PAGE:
PHILIP DODD SMITH 1905-1979
On November 7, 1979, one of the great pioneers of Teton climbing, Philip Dodd Smith of Twentynine Palms, California, died of a heart attack. Born on March 11, 1905, at Montour, Iowa, Phil Smith, as he was always informally known, spent his early years at Flagler, Colorado, followed by attendance at Cornell College (Iowa) and Colorado School of Mines. In 1925 he found his way to Jackson Hole, Wyoming, where he spent the next four years working in a variety of positions, keeping his eye on the nearby Tetons. In 1927 he took out a homestead on the side of Blacktail Peak. Starting in 1929 as one of the first seasonal rangers in the new Grand Teton National Park, Phil served with the National Park Service every summer (except 1934) for the next eleven years as a Teton ranger. For several winters he held similar positions with the NPS at Carlsbad Caverns and Muir Woods. In 1930 Phil and Dorothy Gibbs LePage were married; his family included Phil Jr., Rodney, and a step-son Don LePage. In the last years before the war Phil held positions with the CCC camps in Yellowstone National Park, serving as camp superintendent. Beginning in 1940 Phil was also employed by the NPS at Joshua Tree National Monument, and more recently with the recreation department at nearby Twentynine Palms where he made his home for the past 41 years.
Any description of the climbs of Phil Smith over his 37-year climbing career requires much condensation. As a boy of 15 with companions from Flagler, Phil initiated the interest in exploring and climbing which he held throughout his life. From 1920 to 1925 they searched out ridges and faces in the Front Range in Colorado, making a dozen ascents. But the turning point came in 1925 when with his friend, Walter Harvey, Phil was drawn to the almost unknown Tetons where he began the consistently competent pioneering which characterized his mountaineering. Their first climb was the now famous attempt on the Grand Teton from Amphitheater Lake, which resulted in the first ascent and the naming of Disappointment Peak. With a better route five days later the pair made the 14th ascent of the Grand Teton via the Owen-Spalding route, then the only known way to reach the summit of the imposing peak. In what was probably the first serious try for a new route, Phil returned the next summer and led three friends in an attempt from the southeast up onto the east ridge. Their attempt failed but its boldness was remarkable for that time. Never content to follow in the tracks of others, Phil made first ascents of Mount Wister and Shadow Peak, as well as the second ascent of Buck Mountain during the next three years.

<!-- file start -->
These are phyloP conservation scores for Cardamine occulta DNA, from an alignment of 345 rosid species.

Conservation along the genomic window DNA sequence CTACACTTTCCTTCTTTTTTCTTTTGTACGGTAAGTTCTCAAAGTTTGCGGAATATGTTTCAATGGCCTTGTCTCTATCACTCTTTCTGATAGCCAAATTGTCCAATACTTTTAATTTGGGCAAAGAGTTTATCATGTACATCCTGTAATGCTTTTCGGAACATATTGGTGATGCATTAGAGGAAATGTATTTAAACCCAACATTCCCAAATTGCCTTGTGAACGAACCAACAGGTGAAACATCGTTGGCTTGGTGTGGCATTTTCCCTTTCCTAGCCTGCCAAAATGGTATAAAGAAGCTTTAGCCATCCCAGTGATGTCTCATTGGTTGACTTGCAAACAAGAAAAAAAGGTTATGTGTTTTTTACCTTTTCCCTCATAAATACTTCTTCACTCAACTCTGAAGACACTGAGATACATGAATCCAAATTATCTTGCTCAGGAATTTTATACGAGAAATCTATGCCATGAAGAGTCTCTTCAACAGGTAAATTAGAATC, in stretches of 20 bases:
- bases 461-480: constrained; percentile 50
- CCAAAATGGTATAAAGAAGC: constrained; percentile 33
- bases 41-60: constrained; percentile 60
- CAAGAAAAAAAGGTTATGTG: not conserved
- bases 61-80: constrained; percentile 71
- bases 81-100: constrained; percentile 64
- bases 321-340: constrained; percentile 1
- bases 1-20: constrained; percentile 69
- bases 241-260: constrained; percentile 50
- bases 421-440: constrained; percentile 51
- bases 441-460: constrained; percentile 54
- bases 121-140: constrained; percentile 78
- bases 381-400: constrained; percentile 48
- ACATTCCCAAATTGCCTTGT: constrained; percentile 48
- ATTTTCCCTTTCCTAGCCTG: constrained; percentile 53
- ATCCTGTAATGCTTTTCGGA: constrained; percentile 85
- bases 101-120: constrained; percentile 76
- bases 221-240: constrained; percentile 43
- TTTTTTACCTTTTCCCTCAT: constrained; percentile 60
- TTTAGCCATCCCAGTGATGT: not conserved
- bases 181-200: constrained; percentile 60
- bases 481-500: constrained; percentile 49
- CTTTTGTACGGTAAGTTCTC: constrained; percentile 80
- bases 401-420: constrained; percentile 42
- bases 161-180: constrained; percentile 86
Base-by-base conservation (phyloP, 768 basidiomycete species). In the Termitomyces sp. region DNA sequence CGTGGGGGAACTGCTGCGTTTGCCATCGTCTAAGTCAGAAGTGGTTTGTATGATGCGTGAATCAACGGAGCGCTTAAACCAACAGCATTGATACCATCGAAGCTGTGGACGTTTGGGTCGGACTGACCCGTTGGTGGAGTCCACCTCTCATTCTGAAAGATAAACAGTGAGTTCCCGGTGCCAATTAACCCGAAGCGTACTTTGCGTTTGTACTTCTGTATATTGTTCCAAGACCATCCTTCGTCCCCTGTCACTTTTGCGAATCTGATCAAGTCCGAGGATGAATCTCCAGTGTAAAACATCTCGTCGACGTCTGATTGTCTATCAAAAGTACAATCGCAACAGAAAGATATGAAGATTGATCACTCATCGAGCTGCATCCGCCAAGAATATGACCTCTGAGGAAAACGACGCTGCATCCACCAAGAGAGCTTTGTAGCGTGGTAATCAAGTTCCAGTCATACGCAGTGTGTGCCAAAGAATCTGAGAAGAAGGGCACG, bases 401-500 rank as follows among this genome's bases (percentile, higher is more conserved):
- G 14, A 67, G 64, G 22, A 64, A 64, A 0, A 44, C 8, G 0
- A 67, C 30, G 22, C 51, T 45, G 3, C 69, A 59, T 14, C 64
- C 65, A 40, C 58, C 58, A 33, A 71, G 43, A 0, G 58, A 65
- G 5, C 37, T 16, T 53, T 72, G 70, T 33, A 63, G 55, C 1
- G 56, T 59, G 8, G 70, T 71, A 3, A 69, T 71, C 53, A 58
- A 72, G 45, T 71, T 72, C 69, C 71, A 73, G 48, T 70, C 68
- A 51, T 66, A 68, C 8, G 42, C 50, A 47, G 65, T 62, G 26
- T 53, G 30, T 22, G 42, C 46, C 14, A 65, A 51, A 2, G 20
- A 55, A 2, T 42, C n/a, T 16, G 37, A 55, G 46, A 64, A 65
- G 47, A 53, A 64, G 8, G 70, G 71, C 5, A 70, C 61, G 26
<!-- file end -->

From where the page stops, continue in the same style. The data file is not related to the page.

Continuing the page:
It was the decade starting in 1929 with the dedication of the Grand Teton National Park that saw the major contributions of Phil Smith to American mountaineering. He made the first ascents of a total of thirteen major peaks and a dozen important new routes in the Teton range, his favorite mountains. Frequently teamed with fellow ranger F. M. Fryxell, this strong pair first climbed such well known peaks as Nez Perce, Teewinot, St. John, and Symmetry Spire. With Underhill and Henderson, Smith and Fryxell took a much sought prize in 1930, the first ascent of Mount Owen. In 1931 and 1937 Phil achieved two major new routes on the Grand Teton, the Underhill ridge and the Otter Body route.